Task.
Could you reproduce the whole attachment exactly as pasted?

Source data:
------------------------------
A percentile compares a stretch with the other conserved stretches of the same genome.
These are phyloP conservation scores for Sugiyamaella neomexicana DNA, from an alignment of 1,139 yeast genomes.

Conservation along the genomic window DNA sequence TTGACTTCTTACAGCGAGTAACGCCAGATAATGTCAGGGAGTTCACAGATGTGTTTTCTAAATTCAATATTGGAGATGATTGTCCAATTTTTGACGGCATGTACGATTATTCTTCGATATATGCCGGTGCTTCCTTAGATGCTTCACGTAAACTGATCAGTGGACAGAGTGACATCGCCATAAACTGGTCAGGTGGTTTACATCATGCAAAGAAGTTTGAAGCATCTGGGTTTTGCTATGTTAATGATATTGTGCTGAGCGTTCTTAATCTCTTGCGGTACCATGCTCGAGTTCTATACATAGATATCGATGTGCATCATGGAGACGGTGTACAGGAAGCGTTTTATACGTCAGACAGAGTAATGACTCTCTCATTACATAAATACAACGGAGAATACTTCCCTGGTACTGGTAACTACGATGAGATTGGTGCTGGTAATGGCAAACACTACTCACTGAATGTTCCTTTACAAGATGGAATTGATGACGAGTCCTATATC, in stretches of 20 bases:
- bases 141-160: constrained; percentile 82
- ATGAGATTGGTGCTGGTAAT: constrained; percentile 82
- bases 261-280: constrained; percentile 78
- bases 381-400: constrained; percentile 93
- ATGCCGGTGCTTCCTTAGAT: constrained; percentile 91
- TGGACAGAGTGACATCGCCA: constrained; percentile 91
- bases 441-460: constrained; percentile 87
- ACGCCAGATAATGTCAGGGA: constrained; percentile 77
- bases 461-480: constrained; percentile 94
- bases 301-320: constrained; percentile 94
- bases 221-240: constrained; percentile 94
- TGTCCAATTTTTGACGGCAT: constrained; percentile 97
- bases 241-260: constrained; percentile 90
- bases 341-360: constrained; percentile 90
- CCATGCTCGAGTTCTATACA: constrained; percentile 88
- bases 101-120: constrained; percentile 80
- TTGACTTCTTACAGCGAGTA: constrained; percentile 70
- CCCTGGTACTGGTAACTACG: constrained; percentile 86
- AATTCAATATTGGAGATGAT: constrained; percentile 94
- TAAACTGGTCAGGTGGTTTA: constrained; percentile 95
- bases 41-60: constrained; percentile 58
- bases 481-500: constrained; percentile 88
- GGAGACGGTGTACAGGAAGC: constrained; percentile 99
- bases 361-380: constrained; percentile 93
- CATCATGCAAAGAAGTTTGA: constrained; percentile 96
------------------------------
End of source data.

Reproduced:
A percentile compares a stretch with the other conserved stretches of the same genome.
These are phyloP conservation scores for Sugiyamaella neomexicana DNA, from an alignment of 1,139 yeast genomes.

Conservation along the genomic window DNA sequence TTGACTTCTTACAGCGAGTAACGCCAGATAATGTCAGGGAGTTCACAGATGTGTTTTCTAAATTCAATATTGGAGATGATTGTCCAATTTTTGACGGCATGTACGATTATTCTTCGATATATGCCGGTGCTTCCTTAGATGCTTCACGTAAACTGATCAGTGGACAGAGTGACATCGCCATAAACTGGTCAGGTGGTTTACATCATGCAAAGAAGTTTGAAGCATCTGGGTTTTGCTATGTTAATGATATTGTGCTGAGCGTTCTTAATCTCTTGCGGTACCATGCTCGAGTTCTATACATAGATATCGATGTGCATCATGGAGACGGTGTACAGGAAGCGTTTTATACGTCAGACAGAGTAATGACTCTCTCATTACATAAATACAACGGAGAATACTTCCCTGGTACTGGTAACTACGATGAGATTGGTGCTGGTAATGGCAAACACTACTCACTGAATGTTCCTTTACAAGATGGAATTGATGACGAGTCCTATATC, in stretches of 20 bases:
- bases 141-160: constrained; percentile 82
- ATGAGATTGGTGCTGGTAAT: constrained; percentile 82
- bases 261-280: constrained; percentile 78
- bases 381-400: constrained; percentile 93
- ATGCCGGTGCTTCCTTAGAT: constrained; percentile 91
- TGGACAGAGTGACATCGCCA: constrained; percentile 91
- bases 441-460: constrained; percentile 87
- ACGCCAGATAATGTCAGGGA: constrained; percentile 77
- bases 461-480: constrained; percentile 94
- bases 301-320: constrained; percentile 94
- bases 221-240: constrained; percentile 94
- TGTCCAATTTTTGACGGCAT: constrained; percentile 97
- bases 241-260: constrained; percentile 90
- bases 341-360: constrained; percentile 90
- CCATGCTCGAGTTCTATACA: constrained; percentile 88
- bases 101-120: constrained; percentile 80
- TTGACTTCTTACAGCGAGTA: constrained; percentile 70
- CCCTGGTACTGGTAACTACG: constrained; percentile 86
- AATTCAATATTGGAGATGAT: constrained; percentile 94
- TAAACTGGTCAGGTGGTTTA: constrained; percentile 95
- bases 41-60: constrained; percentile 58
- bases 481-500: constrained; percentile 88
- GGAGACGGTGTACAGGAAGC: constrained; percentile 99
- bases 361-380: constrained; percentile 93
- CATCATGCAAAGAAGTTTGA: constrained; percentile 96